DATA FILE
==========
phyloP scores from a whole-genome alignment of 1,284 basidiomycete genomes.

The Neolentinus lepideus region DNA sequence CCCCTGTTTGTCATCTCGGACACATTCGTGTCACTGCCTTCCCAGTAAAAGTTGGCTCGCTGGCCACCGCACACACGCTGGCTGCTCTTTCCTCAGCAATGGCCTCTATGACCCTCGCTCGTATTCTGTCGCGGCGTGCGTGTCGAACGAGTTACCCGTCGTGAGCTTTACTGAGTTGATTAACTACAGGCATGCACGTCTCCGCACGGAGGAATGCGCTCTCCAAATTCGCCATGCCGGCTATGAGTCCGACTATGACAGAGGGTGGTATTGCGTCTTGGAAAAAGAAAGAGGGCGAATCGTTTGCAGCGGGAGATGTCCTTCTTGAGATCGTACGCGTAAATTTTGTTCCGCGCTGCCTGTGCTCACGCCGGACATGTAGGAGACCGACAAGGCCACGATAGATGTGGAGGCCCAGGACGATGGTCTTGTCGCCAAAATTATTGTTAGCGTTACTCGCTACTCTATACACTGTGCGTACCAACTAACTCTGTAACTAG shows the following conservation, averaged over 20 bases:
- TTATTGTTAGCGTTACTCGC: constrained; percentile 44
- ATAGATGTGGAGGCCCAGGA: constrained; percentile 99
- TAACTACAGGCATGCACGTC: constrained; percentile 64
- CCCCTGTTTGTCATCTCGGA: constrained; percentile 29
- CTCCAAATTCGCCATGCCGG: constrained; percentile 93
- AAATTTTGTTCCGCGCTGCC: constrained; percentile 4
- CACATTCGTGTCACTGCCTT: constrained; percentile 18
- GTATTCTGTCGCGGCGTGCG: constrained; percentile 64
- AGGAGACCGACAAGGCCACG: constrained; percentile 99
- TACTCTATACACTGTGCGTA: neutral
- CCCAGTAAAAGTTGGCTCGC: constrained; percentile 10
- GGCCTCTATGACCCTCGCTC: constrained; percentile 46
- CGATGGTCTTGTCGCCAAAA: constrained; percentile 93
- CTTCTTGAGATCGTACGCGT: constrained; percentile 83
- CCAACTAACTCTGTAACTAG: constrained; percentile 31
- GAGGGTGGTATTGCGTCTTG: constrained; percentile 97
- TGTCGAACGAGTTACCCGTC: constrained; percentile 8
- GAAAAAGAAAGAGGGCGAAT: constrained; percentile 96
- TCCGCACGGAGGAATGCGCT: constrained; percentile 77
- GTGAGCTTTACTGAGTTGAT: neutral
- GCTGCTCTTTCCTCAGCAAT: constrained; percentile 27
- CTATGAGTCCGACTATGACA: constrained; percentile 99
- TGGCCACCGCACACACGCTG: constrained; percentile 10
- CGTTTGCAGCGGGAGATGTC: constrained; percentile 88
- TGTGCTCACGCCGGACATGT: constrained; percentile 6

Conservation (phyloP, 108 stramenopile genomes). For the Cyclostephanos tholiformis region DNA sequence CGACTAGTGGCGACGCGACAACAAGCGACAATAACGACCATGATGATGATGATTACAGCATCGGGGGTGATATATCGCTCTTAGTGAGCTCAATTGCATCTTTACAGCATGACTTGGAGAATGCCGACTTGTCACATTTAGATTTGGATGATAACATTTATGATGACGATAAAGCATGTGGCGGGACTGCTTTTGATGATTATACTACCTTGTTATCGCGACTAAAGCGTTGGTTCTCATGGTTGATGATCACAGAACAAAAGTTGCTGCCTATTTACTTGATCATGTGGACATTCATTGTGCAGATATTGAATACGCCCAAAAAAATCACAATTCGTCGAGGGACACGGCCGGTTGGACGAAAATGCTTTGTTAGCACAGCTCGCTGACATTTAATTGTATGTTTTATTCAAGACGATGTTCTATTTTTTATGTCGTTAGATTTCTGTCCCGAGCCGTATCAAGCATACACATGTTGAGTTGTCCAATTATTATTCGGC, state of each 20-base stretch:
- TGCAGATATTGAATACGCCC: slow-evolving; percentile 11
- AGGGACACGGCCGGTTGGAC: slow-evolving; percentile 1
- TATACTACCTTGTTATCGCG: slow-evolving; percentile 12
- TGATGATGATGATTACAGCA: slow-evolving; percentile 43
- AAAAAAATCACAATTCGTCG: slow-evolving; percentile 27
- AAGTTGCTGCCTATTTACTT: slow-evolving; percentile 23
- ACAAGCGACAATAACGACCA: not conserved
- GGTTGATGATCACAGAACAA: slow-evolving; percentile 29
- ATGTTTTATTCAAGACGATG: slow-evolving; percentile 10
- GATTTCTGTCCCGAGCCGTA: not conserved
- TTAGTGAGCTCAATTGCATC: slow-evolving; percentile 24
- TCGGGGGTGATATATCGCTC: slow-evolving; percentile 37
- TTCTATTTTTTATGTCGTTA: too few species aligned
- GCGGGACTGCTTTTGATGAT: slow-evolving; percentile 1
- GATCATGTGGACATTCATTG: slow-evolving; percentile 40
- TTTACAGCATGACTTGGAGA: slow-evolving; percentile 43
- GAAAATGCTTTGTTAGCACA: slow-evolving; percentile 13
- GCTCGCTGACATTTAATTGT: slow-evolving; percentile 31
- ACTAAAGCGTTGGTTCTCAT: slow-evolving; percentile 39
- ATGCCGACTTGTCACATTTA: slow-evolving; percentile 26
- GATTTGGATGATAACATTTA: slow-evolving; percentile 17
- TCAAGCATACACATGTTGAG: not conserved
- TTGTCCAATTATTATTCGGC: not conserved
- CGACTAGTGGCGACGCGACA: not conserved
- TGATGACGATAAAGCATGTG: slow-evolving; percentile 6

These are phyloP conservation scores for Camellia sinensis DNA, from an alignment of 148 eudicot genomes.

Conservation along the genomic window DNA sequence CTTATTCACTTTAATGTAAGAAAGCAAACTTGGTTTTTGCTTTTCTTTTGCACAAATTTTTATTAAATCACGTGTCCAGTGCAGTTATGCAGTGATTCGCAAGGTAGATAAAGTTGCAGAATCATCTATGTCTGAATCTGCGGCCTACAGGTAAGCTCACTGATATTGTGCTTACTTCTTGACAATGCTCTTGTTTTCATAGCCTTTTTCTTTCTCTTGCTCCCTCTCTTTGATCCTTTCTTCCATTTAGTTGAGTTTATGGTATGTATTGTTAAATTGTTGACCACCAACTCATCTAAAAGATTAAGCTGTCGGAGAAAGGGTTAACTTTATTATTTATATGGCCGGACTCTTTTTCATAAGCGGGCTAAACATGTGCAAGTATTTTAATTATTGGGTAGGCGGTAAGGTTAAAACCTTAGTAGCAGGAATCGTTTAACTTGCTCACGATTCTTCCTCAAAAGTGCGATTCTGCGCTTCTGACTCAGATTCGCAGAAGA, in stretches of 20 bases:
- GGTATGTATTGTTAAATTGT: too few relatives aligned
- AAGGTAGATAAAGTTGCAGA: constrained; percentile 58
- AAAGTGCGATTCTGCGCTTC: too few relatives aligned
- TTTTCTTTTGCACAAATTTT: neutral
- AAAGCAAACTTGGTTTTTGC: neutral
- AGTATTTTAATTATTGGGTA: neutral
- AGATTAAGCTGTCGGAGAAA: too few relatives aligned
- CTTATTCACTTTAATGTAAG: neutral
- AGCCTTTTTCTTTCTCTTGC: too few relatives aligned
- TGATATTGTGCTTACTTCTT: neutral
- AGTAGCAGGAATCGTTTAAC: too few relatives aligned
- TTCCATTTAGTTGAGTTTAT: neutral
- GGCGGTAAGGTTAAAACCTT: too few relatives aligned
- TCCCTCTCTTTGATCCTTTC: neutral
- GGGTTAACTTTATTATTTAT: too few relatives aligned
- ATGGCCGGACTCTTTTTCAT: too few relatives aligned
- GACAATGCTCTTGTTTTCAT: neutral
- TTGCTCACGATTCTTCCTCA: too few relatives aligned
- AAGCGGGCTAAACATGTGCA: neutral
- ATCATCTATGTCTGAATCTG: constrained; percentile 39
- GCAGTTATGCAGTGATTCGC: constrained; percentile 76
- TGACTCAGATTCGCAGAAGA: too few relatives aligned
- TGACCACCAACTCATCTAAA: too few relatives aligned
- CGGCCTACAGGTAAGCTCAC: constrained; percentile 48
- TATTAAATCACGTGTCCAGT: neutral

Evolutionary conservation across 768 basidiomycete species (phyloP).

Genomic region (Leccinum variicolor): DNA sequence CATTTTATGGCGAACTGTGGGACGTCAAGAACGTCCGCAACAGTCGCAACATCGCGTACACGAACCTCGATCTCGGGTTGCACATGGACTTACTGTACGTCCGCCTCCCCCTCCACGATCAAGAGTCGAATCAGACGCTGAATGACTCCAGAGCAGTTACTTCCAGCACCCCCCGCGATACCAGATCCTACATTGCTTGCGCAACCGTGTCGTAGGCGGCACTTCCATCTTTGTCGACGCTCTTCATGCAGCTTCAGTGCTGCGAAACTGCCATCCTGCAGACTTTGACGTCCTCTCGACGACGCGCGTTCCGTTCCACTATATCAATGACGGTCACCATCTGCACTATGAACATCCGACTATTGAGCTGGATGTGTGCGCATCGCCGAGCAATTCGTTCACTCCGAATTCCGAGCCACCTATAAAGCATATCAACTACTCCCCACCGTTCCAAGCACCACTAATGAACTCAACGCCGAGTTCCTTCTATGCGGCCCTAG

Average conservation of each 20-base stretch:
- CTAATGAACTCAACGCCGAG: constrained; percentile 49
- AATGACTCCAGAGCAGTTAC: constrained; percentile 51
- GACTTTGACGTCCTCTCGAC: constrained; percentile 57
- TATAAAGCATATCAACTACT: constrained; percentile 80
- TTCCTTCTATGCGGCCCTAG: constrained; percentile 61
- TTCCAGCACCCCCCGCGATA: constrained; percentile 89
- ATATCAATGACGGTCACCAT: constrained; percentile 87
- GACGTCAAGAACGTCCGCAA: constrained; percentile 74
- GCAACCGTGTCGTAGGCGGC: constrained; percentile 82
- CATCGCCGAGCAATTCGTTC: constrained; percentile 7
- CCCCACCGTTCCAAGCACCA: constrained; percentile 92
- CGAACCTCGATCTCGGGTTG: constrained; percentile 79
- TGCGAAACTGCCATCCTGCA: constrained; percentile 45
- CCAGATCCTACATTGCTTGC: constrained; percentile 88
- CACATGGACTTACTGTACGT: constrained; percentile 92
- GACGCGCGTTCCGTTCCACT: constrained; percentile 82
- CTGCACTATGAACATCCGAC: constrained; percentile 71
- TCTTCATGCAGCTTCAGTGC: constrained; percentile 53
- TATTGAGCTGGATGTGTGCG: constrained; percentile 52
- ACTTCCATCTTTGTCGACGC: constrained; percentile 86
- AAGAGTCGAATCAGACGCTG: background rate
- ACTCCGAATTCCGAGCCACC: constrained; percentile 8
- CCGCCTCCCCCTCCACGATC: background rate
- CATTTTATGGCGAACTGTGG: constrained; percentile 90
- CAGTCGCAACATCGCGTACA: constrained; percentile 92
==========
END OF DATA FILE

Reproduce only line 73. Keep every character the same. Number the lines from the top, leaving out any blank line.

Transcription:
- TTGCTCACGATTCTTCCTCA: too few relatives aligned